CompuLab's Fitlet Is A Very Tiny, Fanless, Linux PC With AMD A10 Micro

Written by Michael Larabel in Computers on 18 June 2015 at 01:30 PM EDT. Page 2 of 6. 15 Comments.

This A10 Micro-6700T petite system shipped with Linux Mint 17 and quickly booted up. Over the course of the past few weeks I've also tested Ubuntu 15.04 and Fedora 22 for having the latest and greatest software -- including the newest RadeonSI Gallium3D driver in Mesa, the Linux kernel, etc. Over the course of the testing thus far, I've run into no issues at all with Linux hardware compatibility issues.

In all of the testing, I've only come across one minor problem and it's similar to what has been encountered with the Intense-PC and other mini, fanless PCs where the metal chassis acts as the heatsink: the PCs are damn hot to touch after the hardware has been encountering heavy load. I haven't encountered any thermal issues with the system acting up nor have seen the A10 Micro-6700T reach critical temperatures, but just pointing out that the system can get quite hot. Of course, most of the time I'm benchmarking this tiny system with heavy CPU and GPU workloads, and if you're just planning to use it as a casual desktop system or apply it for other purposes like digital signage and other lightweight tasks, the Fitlet-I shouldn't get nearly as hot.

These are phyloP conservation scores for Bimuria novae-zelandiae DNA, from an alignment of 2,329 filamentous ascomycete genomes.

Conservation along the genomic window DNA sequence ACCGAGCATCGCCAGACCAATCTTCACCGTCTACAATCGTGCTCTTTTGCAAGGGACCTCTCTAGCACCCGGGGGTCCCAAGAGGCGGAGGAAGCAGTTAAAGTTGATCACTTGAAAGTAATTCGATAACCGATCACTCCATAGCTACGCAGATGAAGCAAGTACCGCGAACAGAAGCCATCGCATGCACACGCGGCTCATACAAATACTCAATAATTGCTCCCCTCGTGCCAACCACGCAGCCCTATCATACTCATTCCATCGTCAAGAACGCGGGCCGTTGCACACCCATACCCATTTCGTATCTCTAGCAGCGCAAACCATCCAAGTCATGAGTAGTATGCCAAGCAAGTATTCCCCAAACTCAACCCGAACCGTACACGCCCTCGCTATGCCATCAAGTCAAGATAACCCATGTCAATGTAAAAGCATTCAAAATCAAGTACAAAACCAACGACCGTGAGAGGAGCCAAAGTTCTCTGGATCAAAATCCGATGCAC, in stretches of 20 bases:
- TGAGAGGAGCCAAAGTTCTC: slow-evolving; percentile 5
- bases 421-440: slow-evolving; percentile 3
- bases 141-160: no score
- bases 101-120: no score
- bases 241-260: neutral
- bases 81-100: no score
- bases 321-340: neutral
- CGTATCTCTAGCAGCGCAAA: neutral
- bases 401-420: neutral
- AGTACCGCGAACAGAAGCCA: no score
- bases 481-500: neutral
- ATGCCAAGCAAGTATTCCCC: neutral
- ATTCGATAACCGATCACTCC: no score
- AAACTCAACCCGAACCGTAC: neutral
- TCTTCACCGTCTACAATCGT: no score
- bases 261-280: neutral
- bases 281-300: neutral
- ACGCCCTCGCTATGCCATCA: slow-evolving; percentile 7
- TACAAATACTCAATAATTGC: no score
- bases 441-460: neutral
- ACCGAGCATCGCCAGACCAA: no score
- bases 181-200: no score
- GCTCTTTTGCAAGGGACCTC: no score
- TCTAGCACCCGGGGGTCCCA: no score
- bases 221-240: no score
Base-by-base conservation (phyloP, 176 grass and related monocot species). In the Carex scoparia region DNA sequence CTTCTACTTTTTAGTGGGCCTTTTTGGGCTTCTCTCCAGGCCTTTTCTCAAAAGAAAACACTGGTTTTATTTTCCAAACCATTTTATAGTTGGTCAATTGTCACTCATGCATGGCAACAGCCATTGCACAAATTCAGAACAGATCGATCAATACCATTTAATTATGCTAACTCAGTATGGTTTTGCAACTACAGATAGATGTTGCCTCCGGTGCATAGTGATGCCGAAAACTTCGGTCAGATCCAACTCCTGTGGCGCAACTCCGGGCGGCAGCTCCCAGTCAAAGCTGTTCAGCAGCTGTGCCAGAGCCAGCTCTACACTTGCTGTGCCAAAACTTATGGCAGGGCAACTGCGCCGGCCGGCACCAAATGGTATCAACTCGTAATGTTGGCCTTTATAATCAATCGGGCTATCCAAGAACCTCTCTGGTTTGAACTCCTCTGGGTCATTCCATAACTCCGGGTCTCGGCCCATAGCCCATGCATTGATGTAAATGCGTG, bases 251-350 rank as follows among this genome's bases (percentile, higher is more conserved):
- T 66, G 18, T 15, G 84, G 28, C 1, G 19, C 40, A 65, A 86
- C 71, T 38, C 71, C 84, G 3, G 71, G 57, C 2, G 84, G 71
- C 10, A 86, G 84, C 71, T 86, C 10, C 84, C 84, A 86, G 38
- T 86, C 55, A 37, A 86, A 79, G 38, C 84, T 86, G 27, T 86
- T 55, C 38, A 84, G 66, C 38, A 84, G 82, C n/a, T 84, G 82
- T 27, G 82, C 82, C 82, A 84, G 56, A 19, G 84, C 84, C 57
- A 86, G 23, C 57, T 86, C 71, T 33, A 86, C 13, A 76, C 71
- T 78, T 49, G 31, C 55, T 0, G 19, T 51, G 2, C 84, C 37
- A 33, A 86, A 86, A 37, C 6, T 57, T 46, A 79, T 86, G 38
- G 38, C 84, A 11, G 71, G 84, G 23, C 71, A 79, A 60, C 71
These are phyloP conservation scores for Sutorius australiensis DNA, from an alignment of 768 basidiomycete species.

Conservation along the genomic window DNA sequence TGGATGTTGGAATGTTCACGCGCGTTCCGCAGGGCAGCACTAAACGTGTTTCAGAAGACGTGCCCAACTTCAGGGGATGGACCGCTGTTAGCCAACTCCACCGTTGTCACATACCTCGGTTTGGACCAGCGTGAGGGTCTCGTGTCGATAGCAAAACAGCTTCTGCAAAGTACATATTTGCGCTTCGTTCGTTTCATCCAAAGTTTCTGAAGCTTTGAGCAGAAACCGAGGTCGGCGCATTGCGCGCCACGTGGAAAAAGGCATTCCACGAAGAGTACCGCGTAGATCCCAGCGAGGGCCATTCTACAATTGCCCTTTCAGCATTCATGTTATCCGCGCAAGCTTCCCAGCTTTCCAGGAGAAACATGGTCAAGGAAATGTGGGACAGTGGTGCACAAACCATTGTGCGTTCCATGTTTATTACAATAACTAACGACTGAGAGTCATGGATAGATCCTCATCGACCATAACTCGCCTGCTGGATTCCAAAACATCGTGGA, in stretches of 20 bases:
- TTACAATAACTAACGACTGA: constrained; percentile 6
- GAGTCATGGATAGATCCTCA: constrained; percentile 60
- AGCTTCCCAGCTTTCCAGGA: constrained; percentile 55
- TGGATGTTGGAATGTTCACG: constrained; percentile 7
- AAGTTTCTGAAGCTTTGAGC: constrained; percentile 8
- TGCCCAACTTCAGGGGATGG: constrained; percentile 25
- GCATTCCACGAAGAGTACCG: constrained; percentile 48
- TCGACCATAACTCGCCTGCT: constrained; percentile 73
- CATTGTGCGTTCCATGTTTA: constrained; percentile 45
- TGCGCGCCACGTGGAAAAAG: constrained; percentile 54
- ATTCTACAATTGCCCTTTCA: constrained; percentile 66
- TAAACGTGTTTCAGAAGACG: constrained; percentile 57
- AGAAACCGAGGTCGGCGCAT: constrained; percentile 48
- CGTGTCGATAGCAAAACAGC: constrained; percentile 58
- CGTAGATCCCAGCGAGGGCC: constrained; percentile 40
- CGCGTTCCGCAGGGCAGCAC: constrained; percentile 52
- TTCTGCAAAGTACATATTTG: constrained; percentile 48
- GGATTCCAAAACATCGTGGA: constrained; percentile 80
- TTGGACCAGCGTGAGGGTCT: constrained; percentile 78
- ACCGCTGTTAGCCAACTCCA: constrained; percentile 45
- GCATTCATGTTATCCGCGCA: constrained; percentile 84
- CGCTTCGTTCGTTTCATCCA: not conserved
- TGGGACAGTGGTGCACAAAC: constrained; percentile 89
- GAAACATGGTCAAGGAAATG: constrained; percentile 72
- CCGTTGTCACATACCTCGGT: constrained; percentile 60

After carrying out all of the tests for this review of the Fitlet-I, the system is being dedicated this week to our test farm where it will join several other previously-reviewed CompuLab systems in running daily, upstream open-source benchmarks. The CompuLab Fitlet-I will be among the systems benchmarking the very latest Rawhide Nodebug kernel on a daily basis.

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